French director Benoit Jacquot tells stories with a strong command of cinematic form, but he might as well be a psychoanalyst: He puts repressed characters in close-up while their unstated desires slowly come to the fore. Berlinale opener “Farewell, My Queen” demonstrates this penchant with particular acuity, exploring the burgeoning French Revolution not from the perspective of the Queen but her official reader — a natural side character given a welcome starring role.
Léa Seydoux (most recently seen as the femme fatale in the latest “Mission Impossible” sequel) plays Sidonie Laborde, a soft-spoken member of the Queen’s entourage in the summer of 1789. As frantic word flows into Versailles about the uprising in Paris, the tranquil bubble surrounding Marie Antoinette (Diane Kruger) threatens to burst. Sidonie, attracted and protective of a woman barely aware of her existence, grows increasingly isolated as forces build beyond her control. By the end, while proceedings remain fairly cerebral, she emerges as a shrewd heroine whose aggressive nature exists out of time. Jacquot, who co-wrote the screenplay with Gilles Tauran from Chantal Thomas’ novel, hints that it’s possible to analogize the French Revolution to the greater sexual one nearly 200 years down the road. Criticwire grade: B+ [Eric Kohn]
Originally reviewed February 9, 2012. Opens in New York and Los Angeles on July 13. Released by Cohen Media. Watch the trailer below:
A documentary produced by the people who brought you “The Tillman Story” and “Man on Wire,” Bart Layton’s engaging non-fiction mystery has plenty in common with the mixture of suspense and intrigue of those earlier movies. The filmmaker’s retelling of the investigation into a bizarre 1997 case in which a Spanish man impersonated a missing adolescent from San Antonio–convincing the boy’s relatives that he was the real deal–combines legitimate detective work with oodles of ambiguity. Sustained by its weird-but-true hooks, “The Imposter” only suffers from being too enamored of its unknown variables to reach a satisfying whole.
The aforementioned documentaries provide a less apt description of the movie’s central premise than imagining the prospects of “Catch Me If You Can” directed by Errol Morris; Layton’s biggest coup involves a dominant interview with an outgoing Spanish man who remains unnamed for most of the movie. His espionage-like method of impersonating the missing boy, Nicholas Barclay, puts the movie firmly inside the anonymous man’s head. Guided by a cosmic score and slickly constructed reenactments, “The Imposter” inhabits the con artist’s perspective as he infiltrates a small Texas town, makes the local news and even manages to work his way back to high school. Easy to watch but littered with holes only noticeable once the credits roll, “The Imposter” borrows the sly methods of its hoodwinking protagonist to trick its viewers into the expectation of a single payoff. Instead, it offers several minor ones. Criticwire grade: B+ [Eric Kohn]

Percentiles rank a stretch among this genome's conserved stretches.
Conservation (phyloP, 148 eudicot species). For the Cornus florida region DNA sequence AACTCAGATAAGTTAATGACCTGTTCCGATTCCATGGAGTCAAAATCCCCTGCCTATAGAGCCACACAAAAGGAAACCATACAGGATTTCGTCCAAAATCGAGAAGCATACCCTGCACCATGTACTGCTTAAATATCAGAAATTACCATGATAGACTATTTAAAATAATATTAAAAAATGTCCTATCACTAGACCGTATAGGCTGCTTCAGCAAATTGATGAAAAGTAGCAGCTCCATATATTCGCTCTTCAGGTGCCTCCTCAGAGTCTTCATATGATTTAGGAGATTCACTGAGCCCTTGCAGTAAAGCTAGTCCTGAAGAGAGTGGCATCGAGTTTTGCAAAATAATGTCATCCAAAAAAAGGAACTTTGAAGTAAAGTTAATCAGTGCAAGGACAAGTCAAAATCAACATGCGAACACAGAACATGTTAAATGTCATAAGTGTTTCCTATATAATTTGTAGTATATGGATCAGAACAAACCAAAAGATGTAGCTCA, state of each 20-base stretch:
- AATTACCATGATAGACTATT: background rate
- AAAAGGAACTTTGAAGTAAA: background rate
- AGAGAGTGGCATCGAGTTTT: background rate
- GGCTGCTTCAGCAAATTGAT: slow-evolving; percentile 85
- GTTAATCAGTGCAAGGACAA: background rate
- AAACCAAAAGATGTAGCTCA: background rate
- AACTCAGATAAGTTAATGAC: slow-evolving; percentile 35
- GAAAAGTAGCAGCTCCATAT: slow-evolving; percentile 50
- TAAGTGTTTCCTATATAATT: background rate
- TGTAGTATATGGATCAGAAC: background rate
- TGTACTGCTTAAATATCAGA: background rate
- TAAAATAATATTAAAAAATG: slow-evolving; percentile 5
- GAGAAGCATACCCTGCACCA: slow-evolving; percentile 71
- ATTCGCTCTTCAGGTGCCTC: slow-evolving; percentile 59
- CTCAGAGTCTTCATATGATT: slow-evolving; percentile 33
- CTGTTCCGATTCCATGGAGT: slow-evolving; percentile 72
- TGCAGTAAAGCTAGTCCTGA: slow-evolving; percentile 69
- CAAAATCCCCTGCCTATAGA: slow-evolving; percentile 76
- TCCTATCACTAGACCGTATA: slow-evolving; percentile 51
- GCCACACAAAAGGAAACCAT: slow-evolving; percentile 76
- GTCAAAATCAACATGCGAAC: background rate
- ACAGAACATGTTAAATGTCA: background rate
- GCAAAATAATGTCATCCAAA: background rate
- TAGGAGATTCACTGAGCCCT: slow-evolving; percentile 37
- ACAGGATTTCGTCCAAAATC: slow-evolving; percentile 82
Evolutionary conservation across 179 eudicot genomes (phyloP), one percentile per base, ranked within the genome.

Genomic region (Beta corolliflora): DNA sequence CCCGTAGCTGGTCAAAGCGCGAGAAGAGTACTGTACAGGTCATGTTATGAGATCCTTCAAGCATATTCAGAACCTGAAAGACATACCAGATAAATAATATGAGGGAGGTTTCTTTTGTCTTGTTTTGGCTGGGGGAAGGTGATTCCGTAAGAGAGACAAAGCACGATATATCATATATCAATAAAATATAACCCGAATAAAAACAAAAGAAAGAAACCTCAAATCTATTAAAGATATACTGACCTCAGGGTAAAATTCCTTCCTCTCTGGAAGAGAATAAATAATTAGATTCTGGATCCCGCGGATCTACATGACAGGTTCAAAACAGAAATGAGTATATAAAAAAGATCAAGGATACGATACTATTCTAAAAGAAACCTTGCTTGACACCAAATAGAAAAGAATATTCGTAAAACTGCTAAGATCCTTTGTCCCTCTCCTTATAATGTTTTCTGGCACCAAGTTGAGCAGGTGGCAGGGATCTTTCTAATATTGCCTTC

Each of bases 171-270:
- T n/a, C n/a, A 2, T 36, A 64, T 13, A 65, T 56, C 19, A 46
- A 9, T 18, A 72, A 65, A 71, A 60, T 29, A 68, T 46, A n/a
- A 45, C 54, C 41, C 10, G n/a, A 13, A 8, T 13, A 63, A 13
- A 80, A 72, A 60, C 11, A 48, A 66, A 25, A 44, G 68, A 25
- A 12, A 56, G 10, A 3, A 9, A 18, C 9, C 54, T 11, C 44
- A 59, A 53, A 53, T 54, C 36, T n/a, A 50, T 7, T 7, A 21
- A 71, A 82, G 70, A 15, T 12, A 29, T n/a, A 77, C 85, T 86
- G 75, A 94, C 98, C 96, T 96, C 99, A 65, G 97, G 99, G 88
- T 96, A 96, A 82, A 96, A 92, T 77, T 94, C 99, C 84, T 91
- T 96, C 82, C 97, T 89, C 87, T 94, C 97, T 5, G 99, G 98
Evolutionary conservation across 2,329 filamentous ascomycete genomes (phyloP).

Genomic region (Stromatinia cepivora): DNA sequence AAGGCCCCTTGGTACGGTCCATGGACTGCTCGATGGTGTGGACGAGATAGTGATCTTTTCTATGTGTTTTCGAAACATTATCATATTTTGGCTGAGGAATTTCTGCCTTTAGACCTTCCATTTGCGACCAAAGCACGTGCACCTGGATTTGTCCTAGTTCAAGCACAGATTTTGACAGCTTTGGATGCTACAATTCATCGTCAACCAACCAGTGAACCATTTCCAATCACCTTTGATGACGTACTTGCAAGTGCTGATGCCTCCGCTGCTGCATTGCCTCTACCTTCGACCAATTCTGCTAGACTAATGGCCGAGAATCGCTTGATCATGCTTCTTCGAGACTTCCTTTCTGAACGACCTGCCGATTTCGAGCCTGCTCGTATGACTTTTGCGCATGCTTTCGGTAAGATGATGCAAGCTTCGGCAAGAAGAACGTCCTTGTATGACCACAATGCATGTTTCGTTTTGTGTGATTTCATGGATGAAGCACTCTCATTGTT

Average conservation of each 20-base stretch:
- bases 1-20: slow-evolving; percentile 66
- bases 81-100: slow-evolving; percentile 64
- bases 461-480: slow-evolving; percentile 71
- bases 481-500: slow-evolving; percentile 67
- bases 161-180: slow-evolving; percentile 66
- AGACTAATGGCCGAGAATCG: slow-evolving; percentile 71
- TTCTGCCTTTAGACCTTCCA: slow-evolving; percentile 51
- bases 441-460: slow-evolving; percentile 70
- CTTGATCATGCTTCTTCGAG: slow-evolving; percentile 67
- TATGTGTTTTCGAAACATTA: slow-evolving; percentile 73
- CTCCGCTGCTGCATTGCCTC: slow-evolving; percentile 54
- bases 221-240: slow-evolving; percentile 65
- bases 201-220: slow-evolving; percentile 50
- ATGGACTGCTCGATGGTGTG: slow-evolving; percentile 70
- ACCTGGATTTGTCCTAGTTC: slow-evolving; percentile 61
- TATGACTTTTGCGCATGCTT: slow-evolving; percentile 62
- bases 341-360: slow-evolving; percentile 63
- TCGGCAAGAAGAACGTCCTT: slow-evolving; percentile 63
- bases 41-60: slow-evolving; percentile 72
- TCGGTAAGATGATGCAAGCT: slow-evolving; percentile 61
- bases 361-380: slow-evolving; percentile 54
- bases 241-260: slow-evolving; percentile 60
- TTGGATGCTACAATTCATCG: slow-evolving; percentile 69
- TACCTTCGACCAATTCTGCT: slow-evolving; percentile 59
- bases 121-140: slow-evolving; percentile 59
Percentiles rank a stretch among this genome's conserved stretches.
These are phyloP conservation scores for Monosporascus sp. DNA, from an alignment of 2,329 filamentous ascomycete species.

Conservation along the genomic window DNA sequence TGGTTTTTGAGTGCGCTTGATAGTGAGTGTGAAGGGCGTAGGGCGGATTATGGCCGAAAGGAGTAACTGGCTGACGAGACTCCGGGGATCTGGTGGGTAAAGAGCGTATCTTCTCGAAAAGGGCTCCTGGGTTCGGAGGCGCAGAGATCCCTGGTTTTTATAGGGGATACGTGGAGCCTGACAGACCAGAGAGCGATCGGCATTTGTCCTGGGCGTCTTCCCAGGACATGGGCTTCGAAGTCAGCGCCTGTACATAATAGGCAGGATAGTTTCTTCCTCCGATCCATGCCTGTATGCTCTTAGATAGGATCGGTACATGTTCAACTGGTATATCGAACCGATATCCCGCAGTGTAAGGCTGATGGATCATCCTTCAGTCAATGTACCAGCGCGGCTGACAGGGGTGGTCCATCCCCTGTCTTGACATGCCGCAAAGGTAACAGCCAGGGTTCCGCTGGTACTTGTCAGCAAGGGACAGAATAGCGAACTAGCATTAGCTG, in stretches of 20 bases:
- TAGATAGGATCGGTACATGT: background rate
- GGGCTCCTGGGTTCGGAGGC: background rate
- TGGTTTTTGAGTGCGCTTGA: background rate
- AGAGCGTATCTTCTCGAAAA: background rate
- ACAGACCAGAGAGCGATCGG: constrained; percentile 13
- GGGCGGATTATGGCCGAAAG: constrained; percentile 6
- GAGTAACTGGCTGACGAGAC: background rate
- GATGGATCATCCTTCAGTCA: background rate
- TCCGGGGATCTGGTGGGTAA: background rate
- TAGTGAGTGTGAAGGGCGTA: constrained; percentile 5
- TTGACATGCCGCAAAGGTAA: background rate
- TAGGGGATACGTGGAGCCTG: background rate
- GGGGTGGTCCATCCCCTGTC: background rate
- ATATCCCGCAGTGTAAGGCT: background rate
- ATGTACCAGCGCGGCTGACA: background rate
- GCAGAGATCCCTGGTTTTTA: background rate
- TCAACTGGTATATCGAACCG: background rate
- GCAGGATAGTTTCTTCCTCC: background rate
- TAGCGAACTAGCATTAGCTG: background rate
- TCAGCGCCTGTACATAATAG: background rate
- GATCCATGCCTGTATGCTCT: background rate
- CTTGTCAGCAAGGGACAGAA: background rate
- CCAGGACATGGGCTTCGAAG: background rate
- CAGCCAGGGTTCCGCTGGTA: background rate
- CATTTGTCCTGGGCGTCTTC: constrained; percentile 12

Originally reviewed January 25, 2012. Opens Friday in several cities. Released by Indomina. Watch the trailer below:
Dr. Robert Zubrin would make a fantastic subject for a feature-length Errol Morris film. While Zubrin’s plan for a manned mission to Mars realizable within ten years sounds plausible enough to entertain to this non-scientist, his fanatical manner (he’s been advocating the plan, to no avail, since 1989) and hunched intensity make him hard to regard without skepticism. Scott J. Gill’s documentary allows NASA administrator Ed Weiler to voice some equally plausible objections, only to cut back to Zubrin pedantically, slowly rebutting them. Talking heads, bad CGI depicting the proposed mission, and hagiographic history are filled out with portentous rhetoric. “We decided to do Mars the way Lewis and Clark did America,” he announces, insisting nothing could be more financially urgent (“There were many problems in Spain in 1492”). The effect’s something like being cornered by a libertarian crank for 78 minutes: The arguments sound vaguely tenable, but you just want to get away. Criticwire grade: D [Vadim Rizov]
Released this week on VOD by FilmBuff. Watch the trailer below:
Milk and honey are about as forthcoming as blood from the proverbial stone for the immigrants at the heart of Nick Sandow’s feature debut “Ponies,” from Michael Batistick’s critically acclaimed play, which the playwright adapted for the screen. Set primarily in a Brooklyn betting parlor, with the occasional flashback, “Ponies” spans 24 hours and hinges on a stolen taxi cab that involves three men as wary of one another as they are of their own fates. There’s Drazen (John Ventimiglia, outstanding), a shifty, spirited Croatian who needs to win at the ponies in order to buy his little girl a communion dress; Nigerian engineer-turned-taxi driver Ken (Babs Olusanmokum, reprising his heartbreaking stage role); and an impeccably eloquent Venezuelan cook, Wallace (an understated, riveting Kevin Corrigan). The dialogue is tight enough, the cast is great and the technical credits solid albeit perfunctory – a handheld camera moves constantly through the grain and grit of a post-9/11 New York. But there’s an over-earnestness to the story itself that gets in the way of empathy. Like Ventimiglia’s accent, which comes and goes, the film seems made by well-intentioned outsiders trying to capture and denounce a world they don’t fully understand. Criticwire grade: B- [Natasha Senjanovic]
Opens Friday at New York’s Cinema Village. Released by Creative Chaos Ventures.